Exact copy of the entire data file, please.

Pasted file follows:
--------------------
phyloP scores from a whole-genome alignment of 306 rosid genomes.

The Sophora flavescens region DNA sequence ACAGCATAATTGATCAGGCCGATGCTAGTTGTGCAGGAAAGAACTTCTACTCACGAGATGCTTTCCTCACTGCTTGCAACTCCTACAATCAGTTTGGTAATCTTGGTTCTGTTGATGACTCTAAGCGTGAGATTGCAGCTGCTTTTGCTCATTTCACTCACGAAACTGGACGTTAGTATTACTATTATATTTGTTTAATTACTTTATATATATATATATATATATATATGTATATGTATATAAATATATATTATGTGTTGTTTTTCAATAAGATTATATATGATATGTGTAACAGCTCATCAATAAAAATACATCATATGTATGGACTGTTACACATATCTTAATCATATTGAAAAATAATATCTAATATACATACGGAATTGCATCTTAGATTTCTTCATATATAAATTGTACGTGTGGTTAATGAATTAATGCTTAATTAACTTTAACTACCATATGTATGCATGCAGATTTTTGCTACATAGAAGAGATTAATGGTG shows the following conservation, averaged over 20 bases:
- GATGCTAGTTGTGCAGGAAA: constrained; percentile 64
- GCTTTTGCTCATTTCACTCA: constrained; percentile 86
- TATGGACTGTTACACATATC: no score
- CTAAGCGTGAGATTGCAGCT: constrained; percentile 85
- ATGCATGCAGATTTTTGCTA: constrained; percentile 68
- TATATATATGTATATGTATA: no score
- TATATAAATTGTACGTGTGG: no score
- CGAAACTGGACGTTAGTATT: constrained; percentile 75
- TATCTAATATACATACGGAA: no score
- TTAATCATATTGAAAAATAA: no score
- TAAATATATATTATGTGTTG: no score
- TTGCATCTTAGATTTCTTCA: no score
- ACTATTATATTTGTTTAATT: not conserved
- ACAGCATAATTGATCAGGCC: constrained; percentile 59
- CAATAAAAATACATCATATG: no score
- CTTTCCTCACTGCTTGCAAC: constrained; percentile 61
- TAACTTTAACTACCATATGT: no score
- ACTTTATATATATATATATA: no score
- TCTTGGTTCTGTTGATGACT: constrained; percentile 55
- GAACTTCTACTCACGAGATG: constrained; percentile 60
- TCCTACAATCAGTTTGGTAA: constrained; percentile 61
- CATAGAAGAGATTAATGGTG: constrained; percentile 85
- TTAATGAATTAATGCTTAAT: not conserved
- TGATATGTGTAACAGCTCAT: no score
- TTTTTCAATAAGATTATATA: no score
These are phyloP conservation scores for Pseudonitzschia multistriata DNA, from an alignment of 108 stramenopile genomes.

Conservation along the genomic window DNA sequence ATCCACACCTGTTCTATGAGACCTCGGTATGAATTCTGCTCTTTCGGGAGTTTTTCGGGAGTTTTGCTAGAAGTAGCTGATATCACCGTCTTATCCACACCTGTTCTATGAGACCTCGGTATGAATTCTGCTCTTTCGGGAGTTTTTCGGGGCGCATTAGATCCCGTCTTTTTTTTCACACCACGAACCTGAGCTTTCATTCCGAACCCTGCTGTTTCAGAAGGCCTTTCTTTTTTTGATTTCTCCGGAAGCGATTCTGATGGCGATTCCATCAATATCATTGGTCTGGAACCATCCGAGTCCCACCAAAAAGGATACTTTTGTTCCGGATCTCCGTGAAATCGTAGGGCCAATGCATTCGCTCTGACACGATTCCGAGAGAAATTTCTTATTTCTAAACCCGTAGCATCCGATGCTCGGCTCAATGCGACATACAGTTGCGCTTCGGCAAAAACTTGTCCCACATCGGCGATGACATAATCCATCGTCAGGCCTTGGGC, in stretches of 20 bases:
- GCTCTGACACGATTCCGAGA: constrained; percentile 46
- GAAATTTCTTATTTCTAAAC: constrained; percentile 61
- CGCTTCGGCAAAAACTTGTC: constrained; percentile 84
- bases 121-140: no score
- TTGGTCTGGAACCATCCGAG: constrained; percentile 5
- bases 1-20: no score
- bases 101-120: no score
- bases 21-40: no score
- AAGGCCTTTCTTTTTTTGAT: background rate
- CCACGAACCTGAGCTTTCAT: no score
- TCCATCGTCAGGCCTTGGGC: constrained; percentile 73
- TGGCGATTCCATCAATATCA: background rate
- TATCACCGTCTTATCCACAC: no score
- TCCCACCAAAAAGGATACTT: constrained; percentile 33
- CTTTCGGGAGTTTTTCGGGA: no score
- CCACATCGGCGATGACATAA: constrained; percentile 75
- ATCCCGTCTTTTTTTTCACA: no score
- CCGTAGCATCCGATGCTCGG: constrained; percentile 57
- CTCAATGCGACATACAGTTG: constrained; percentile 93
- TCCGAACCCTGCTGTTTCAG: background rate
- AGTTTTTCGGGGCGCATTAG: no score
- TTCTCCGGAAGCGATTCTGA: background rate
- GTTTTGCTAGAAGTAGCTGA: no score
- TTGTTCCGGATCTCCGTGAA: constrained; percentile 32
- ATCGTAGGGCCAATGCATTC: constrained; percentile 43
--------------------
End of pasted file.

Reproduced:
phyloP scores from a whole-genome alignment of 306 rosid genomes.

The Sophora flavescens region DNA sequence ACAGCATAATTGATCAGGCCGATGCTAGTTGTGCAGGAAAGAACTTCTACTCACGAGATGCTTTCCTCACTGCTTGCAACTCCTACAATCAGTTTGGTAATCTTGGTTCTGTTGATGACTCTAAGCGTGAGATTGCAGCTGCTTTTGCTCATTTCACTCACGAAACTGGACGTTAGTATTACTATTATATTTGTTTAATTACTTTATATATATATATATATATATATATGTATATGTATATAAATATATATTATGTGTTGTTTTTCAATAAGATTATATATGATATGTGTAACAGCTCATCAATAAAAATACATCATATGTATGGACTGTTACACATATCTTAATCATATTGAAAAATAATATCTAATATACATACGGAATTGCATCTTAGATTTCTTCATATATAAATTGTACGTGTGGTTAATGAATTAATGCTTAATTAACTTTAACTACCATATGTATGCATGCAGATTTTTGCTACATAGAAGAGATTAATGGTG shows the following conservation, averaged over 20 bases:
- GATGCTAGTTGTGCAGGAAA: constrained; percentile 64
- GCTTTTGCTCATTTCACTCA: constrained; percentile 86
- TATGGACTGTTACACATATC: no score
- CTAAGCGTGAGATTGCAGCT: constrained; percentile 85
- ATGCATGCAGATTTTTGCTA: constrained; percentile 68
- TATATATATGTATATGTATA: no score
- TATATAAATTGTACGTGTGG: no score
- CGAAACTGGACGTTAGTATT: constrained; percentile 75
- TATCTAATATACATACGGAA: no score
- TTAATCATATTGAAAAATAA: no score
- TAAATATATATTATGTGTTG: no score
- TTGCATCTTAGATTTCTTCA: no score
- ACTATTATATTTGTTTAATT: not conserved
- ACAGCATAATTGATCAGGCC: constrained; percentile 59
- CAATAAAAATACATCATATG: no score
- CTTTCCTCACTGCTTGCAAC: constrained; percentile 61
- TAACTTTAACTACCATATGT: no score
- ACTTTATATATATATATATA: no score
- TCTTGGTTCTGTTGATGACT: constrained; percentile 55
- GAACTTCTACTCACGAGATG: constrained; percentile 60
- TCCTACAATCAGTTTGGTAA: constrained; percentile 61
- CATAGAAGAGATTAATGGTG: constrained; percentile 85
- TTAATGAATTAATGCTTAAT: not conserved
- TGATATGTGTAACAGCTCAT: no score
- TTTTTCAATAAGATTATATA: no score
These are phyloP conservation scores for Pseudonitzschia multistriata DNA, from an alignment of 108 stramenopile genomes.

Conservation along the genomic window DNA sequence ATCCACACCTGTTCTATGAGACCTCGGTATGAATTCTGCTCTTTCGGGAGTTTTTCGGGAGTTTTGCTAGAAGTAGCTGATATCACCGTCTTATCCACACCTGTTCTATGAGACCTCGGTATGAATTCTGCTCTTTCGGGAGTTTTTCGGGGCGCATTAGATCCCGTCTTTTTTTTCACACCACGAACCTGAGCTTTCATTCCGAACCCTGCTGTTTCAGAAGGCCTTTCTTTTTTTGATTTCTCCGGAAGCGATTCTGATGGCGATTCCATCAATATCATTGGTCTGGAACCATCCGAGTCCCACCAAAAAGGATACTTTTGTTCCGGATCTCCGTGAAATCGTAGGGCCAATGCATTCGCTCTGACACGATTCCGAGAGAAATTTCTTATTTCTAAACCCGTAGCATCCGATGCTCGGCTCAATGCGACATACAGTTGCGCTTCGGCAAAAACTTGTCCCACATCGGCGATGACATAATCCATCGTCAGGCCTTGGGC, in stretches of 20 bases:
- GCTCTGACACGATTCCGAGA: constrained; percentile 46
- GAAATTTCTTATTTCTAAAC: constrained; percentile 61
- CGCTTCGGCAAAAACTTGTC: constrained; percentile 84
- bases 121-140: no score
- TTGGTCTGGAACCATCCGAG: constrained; percentile 5
- bases 1-20: no score
- bases 101-120: no score
- bases 21-40: no score
- AAGGCCTTTCTTTTTTTGAT: background rate
- CCACGAACCTGAGCTTTCAT: no score
- TCCATCGTCAGGCCTTGGGC: constrained; percentile 73
- TGGCGATTCCATCAATATCA: background rate
- TATCACCGTCTTATCCACAC: no score
- TCCCACCAAAAAGGATACTT: constrained; percentile 33
- CTTTCGGGAGTTTTTCGGGA: no score
- CCACATCGGCGATGACATAA: constrained; percentile 75
- ATCCCGTCTTTTTTTTCACA: no score
- CCGTAGCATCCGATGCTCGG: constrained; percentile 57
- CTCAATGCGACATACAGTTG: constrained; percentile 93
- TCCGAACCCTGCTGTTTCAG: background rate
- AGTTTTTCGGGGCGCATTAG: no score
- TTCTCCGGAAGCGATTCTGA: background rate
- GTTTTGCTAGAAGTAGCTGA: no score
- TTGTTCCGGATCTCCGTGAA: constrained; percentile 32
- ATCGTAGGGCCAATGCATTC: constrained; percentile 43